One of the many things bash is so great to work with, is the flexibility to combinate the hardened tools at hand to create your desired output.
For example, I wanted to ping a host frequently (lets say every two minutes), and just add a readable timestamp to the output. Usually I’d use a network monitoring tool like Nagios for this task, but in this case it was just to discover when a host comes back alive and pop it onto my screen.
After a few minutes of putting pieces of bash commands together, I solved it this way:
ping -i 120 www.google.com | while read x; do echo "$(date +%T) $x"; done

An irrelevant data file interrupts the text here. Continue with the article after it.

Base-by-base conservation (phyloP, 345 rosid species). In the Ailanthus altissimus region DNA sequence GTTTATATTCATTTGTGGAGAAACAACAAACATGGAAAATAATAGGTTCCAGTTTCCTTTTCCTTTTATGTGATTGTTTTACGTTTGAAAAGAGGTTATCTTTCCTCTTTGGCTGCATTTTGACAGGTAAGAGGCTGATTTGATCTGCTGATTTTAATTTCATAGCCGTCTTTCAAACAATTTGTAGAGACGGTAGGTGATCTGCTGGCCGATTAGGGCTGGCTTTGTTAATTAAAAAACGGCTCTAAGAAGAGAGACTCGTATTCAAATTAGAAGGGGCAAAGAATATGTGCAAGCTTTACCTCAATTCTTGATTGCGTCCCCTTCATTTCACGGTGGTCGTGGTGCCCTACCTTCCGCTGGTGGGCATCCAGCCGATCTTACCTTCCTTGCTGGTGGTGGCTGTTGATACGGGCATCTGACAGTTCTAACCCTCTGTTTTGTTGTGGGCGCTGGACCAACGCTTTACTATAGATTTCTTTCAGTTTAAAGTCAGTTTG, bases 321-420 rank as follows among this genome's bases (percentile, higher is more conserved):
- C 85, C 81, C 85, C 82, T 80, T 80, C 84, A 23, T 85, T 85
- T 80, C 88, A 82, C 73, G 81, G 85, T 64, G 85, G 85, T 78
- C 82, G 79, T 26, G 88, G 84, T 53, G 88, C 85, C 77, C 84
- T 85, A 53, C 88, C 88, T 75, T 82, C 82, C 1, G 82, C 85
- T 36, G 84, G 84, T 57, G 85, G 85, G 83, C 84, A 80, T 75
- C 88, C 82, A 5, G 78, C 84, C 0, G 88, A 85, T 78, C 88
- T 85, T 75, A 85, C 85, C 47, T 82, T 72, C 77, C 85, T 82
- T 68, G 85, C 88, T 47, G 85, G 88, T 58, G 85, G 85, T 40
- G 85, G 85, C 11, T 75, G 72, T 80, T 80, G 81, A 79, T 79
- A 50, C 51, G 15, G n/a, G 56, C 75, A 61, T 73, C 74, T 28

08:10:24 PING www.google.com (22.214.171.124) 56(84) bytes of data.
05:10:24 64 bytes from 126.96.36.199: icmp_seq=1 ttl=57 time=9.82 ms
05:12:24 64 bytes from 188.8.131.52: icmp_seq=2 ttl=57 time=9.25 ms
05:14:24 64 bytes from 184.108.40.206: icmp_seq=3 ttl=57 time=24.4 ms
05:16:24 64 bytes from 220.127.116.11: icmp_seq=4 ttl=57 time=9.81 ms
05:18:24 64 bytes from 18.104.22.168: icmp_seq=5 ttl=57 time=60.4 ms